Do You Dream of Terra-Two? – Temi Oh
When it comes to science-fiction books about long-distance space travel from Earth and colonisation of other planets the biggest challenge – apart from those technical limitations – would seem to be around the selection of the crew. Whether the trip involves generational renewal on-board or not, the likelihood is that it’s a one-way trip for most candidates, so some writers imagine that it would likely be death-sentence or life-sentence prisoners who would volunteer, not least because – to put it bluntly – it would be less of a loss if things don’t go to plan. Inevitably, putting a bunch of dangerous lifer prisoners into a small tin box and sending it out into space is just asking for trouble.
Temi Oh’s Do You Dream of Terra-Two? considers the alternative of young people as candidates for the rigours of long-distance space travel, sent as the junior team to the nearest discovered planet with an Earth-like environment, Terra-Two. To be honest, it hardly seems likely that a group of six teenagers would have the physical or psychological strengths needed to survive the 23 year journey – even with an experienced senior team with them. The candidates selected for the Beta team on the Damocles however have been in training and assessed at the British Interplanetary Society’s Dalton Academy since the age of 13, and with most now around 19 years old they are considered to be the best of the best.
Well we must assume that all the necessary tests have been applied, but just one day before the launch in 2012 that will put people on Terra-Two for the first time, cracks are beginning to show. A few last minute changes are required, but eventually the Damocles is on its way. Its mission however is surprisingly vague, not really extending beyond testing the new technology and just getting to Terra-Two, although there are hints about global warming, about Earth facing a crisis, about other rival nations seeking to exploit this new resource. What the crew of the Damocles do when they get there doesn’t really seem to have been considered in any great depth either. Preparing the ground for future ships to follow, we are told, but there’s no real plan, not even any thought for administration of settlement and colonisation and certainly no legal constitution other than one that one of the girls, Juno, hastily improvises while on board.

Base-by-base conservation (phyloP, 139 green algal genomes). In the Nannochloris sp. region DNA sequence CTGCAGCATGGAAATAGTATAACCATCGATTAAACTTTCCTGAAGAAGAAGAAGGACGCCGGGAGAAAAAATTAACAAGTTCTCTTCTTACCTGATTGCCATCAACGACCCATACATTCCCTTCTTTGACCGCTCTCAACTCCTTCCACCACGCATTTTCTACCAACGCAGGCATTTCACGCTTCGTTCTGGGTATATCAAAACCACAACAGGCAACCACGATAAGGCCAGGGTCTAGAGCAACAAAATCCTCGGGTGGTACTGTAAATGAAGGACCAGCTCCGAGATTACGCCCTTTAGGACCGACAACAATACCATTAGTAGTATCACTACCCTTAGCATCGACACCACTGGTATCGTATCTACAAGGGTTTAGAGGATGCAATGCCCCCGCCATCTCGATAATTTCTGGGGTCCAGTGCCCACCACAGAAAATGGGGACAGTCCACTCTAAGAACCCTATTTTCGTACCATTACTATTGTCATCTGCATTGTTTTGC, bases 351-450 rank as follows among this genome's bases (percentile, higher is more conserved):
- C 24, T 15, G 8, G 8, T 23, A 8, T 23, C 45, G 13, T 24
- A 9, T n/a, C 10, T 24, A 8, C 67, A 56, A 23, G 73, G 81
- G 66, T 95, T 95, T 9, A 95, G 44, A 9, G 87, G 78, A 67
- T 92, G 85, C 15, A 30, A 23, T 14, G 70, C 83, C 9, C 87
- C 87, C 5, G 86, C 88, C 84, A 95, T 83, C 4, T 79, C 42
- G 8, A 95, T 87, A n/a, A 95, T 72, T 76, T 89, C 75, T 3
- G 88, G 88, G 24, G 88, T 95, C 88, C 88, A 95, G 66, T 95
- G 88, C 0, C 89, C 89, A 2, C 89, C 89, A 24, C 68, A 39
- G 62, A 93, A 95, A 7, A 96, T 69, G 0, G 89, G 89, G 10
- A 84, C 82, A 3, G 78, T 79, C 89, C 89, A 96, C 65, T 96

It’s a little dissatisfying that there hasn’t been any rigour applied to such basic matters in Temi Oh’s account of this mission, but you think that perhaps there’s a reason for that which will be revealed further down the line. And indeed there is, but until you get to the point where the warning sirens start blaring – literally as well as metaphorically – Do You Dream of Terra-Two? doesn’t have a whole lot else to recommend. For the larger part of the book, it’s tedious teen-drama stuff. The senior team are largely invisible and instead we get competitiveness, jealousy, insecurity and stirrings of romantic feelings between the members of the boys and girls of the junior team.
As far as that goes, Do You Dream of Terra-Two? develops personalities well, realistically considering the behaviour of young people in an enclosed environment having to establish new rules for living with one another in order to survive for 23 years in what will be a very isolated and hazardous environment. Lord of the Flies comes to mind evidently and William Golding’s classic is indeed explicitly referenced at one point, but there’s nothing as shocking or revelatory in this rather safe YA version of the tale that is based around the recognition and achievement of personal goals. There is a sting in the tail however and it’s a well-considered one that goes some way to addressing some of the concerns about the trip, but I’m afraid that it doesn’t compensate for the banality of the predominately teen drama that makes up the bulk of the novel.
Comic review: Omni-Visibilis by Trondheim and Bonhomme
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